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First we have to be taught to see. We have to be taught to see here, because here is everywhere, related to everywhere else; and if we don't see, hear, taste, smell, and feel in this place--not only will we never know anything, but the world of sense will be by that much diminished everywhere. - William Carlos Williams, commentary at the MoPA
Art Myers is an established fine art photographer located in San Diego, Ca. Although largely self-taught in photography Art Myers has studied in workshops with Annie Leibovitz, Arnold Newman, Larry Fink, Sally Mann, Joyce Tenneson and other well-known artists. His work has appeared on national TV and in galleries, museums and magazines across the U.S. and Europe.
As well as being a fine art photographer, Art Myers is a physician specializing in preventive medicine and public health. He graduated from the Philadelphia College of Osteopathic Medicine and received his post-doctoral degree in public health from San Diego State University. Art Myers' photographs epitomize the ultimate synthesis of his work as a public health physician and his interest in photographic art.
Women First and The Children of Nyumbani
Photographer and public health physician Art Myers presents two series of moving photographs, one of women from the United States, the other of children from the Nyumbani orphanage in Kenya, all of whom are living, indeed thriving, despite being diagnosed with the HIV virus. These beautiful images are testaments to courage determination, hope and love. Women First is made possible at MoPA by Agouron Pharmaceuticals, Inc., who conducted a clinical trial of an AIDS drug in which the women in the photographs participated.
Winged Victory: Altered Images: Transcending Breast Cancer by Art Myers. Poetry by Maria Marrocchino
About the Book
"This book of photographs celebrates the strength and beauty of women who have survived beast cancer. Beautifully poignant poetry and vignettes... The powerful effect of this book is exhilarating. The book is necessary and encouraging for cancer survivors, their loved ones and others who challenge themselves in life." - Lisa Phelps, Small Press Magazine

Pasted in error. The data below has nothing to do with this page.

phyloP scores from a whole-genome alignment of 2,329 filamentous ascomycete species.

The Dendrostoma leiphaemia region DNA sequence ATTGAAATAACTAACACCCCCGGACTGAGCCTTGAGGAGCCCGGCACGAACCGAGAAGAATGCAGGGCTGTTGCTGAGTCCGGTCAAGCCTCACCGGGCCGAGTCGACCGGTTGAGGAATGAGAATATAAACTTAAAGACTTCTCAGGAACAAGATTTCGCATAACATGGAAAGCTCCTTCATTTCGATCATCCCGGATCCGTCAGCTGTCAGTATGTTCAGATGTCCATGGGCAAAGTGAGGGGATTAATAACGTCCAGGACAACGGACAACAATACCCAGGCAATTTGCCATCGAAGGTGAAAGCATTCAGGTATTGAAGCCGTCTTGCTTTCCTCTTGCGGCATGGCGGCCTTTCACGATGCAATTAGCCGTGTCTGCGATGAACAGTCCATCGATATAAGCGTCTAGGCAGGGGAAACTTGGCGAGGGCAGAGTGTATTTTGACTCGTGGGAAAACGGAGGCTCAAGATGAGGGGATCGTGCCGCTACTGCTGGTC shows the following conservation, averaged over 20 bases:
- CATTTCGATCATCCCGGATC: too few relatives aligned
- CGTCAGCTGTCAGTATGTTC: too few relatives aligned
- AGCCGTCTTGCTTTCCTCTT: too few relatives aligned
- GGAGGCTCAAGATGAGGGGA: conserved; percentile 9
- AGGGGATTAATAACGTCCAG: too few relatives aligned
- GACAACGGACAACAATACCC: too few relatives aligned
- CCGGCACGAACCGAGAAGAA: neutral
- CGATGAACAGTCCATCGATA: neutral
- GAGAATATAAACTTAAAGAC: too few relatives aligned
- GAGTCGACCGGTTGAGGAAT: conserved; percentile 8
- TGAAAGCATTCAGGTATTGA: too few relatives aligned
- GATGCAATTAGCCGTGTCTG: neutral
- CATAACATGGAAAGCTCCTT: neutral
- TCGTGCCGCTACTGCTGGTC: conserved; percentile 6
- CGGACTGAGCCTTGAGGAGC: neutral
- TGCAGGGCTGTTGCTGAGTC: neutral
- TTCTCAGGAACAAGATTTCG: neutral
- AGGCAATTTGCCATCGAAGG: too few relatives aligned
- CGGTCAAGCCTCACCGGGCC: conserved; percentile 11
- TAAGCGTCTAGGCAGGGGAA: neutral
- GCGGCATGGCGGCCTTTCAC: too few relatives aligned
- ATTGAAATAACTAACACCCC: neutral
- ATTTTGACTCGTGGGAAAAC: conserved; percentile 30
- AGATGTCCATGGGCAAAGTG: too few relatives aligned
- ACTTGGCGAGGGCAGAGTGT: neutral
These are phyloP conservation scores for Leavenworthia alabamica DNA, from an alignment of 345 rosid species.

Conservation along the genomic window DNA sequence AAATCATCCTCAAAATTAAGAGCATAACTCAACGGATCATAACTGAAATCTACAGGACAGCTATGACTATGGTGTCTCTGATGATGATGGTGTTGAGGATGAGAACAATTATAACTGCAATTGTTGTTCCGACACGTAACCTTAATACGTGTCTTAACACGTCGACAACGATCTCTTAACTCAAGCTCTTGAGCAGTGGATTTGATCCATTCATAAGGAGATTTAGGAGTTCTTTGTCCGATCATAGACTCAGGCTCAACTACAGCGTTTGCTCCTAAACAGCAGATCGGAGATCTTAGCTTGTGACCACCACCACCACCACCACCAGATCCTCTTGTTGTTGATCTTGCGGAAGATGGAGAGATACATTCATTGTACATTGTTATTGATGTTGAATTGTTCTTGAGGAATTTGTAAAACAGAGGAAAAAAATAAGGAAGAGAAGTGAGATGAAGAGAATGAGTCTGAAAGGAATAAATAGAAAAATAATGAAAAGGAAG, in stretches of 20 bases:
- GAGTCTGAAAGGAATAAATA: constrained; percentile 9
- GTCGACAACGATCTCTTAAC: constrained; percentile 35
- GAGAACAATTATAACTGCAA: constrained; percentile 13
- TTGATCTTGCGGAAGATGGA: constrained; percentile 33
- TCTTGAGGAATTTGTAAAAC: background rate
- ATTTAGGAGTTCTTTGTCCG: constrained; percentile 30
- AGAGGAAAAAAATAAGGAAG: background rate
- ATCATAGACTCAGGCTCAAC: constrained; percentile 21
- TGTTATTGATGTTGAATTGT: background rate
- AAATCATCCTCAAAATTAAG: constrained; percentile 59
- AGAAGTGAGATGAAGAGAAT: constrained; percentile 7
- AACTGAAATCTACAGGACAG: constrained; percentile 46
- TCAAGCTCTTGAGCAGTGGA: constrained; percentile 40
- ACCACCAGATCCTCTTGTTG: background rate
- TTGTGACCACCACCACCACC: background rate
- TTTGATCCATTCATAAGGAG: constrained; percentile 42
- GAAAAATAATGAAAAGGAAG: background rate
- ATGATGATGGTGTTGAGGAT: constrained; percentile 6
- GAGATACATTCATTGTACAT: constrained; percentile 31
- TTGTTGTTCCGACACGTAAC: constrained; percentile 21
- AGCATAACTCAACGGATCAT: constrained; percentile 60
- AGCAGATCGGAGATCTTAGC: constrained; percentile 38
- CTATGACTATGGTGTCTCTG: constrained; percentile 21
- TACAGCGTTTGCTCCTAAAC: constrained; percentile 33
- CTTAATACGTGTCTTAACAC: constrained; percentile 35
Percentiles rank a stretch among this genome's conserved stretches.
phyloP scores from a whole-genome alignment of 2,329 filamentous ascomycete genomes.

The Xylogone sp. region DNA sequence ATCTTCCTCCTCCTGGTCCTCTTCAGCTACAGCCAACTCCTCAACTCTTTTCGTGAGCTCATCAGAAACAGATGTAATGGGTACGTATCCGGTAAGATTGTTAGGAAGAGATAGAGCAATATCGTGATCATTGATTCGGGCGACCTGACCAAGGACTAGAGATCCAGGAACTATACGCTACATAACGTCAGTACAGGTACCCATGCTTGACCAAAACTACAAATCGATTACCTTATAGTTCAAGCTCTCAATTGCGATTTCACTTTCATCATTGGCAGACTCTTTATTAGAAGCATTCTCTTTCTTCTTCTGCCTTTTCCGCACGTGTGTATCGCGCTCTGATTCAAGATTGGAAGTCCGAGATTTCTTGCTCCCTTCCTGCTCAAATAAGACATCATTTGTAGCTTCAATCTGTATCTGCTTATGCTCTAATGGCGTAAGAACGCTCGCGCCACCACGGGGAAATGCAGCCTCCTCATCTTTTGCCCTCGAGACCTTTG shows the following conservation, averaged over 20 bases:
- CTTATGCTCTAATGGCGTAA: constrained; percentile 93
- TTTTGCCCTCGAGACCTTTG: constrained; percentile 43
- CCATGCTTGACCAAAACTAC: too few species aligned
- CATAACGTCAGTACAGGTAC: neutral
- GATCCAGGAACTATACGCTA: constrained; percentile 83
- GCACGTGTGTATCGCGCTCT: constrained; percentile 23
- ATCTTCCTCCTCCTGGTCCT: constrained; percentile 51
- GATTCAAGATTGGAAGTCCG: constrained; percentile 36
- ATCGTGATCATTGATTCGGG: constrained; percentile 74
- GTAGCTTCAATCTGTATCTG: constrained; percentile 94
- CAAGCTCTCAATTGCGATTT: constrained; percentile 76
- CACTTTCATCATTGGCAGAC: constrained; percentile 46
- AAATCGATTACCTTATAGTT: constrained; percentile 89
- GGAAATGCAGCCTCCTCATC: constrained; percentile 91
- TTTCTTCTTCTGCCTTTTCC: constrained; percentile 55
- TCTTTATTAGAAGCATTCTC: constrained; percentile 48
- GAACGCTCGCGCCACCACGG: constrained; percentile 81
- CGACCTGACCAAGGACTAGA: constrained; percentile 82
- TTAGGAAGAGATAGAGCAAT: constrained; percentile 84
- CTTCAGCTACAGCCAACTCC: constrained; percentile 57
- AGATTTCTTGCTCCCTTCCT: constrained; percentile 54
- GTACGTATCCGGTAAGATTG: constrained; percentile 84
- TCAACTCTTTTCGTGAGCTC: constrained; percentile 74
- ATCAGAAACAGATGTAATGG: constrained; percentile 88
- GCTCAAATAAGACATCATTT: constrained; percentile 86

Exercise: In the two exhibits, beyond the actual images, what do you see? Do you get a sense of place, experience, feeling, mortality? What aspects of the image(s) talk with you?
Additional questions, some of which may not apply to these exhibits, but allow you to think about the elements that give value to an image.
Time: How has the photographer expressed time in the picture?
Framing: What has the photographer placed in the photograph and what has been left out?
Vantage Point: Where was the photographer when he/she took the picture? Not just the physical placement.
Exploring the Subject: What do you think interested the photographer about the subject?
Visual Elements: Color, line, shape, pattern, size, space, texture: What visual elements do you see in the photograph?
Principles of Design: How are the visual elements (Color, line, shape, pattern, size, space, texture) arranged in the photograph? Does that affect your reaction?
Light: Are there different levels of light in the picture? What do you think is the light source and where is it coming from? What can you learn from this?
Original Purpose: How was the photograph first seen or used and where and how is it seen today?
Historical and Cultural Context: Where and when do you think the photograph was made? What can you learn about history of culture from the picture?
Photographer's Intention: What was the photographer trying to express through the image?
What do you see that makes you say that?
The above questions were taken from an exhibit at the MoPA as part of their education program.
Melissa and I would like to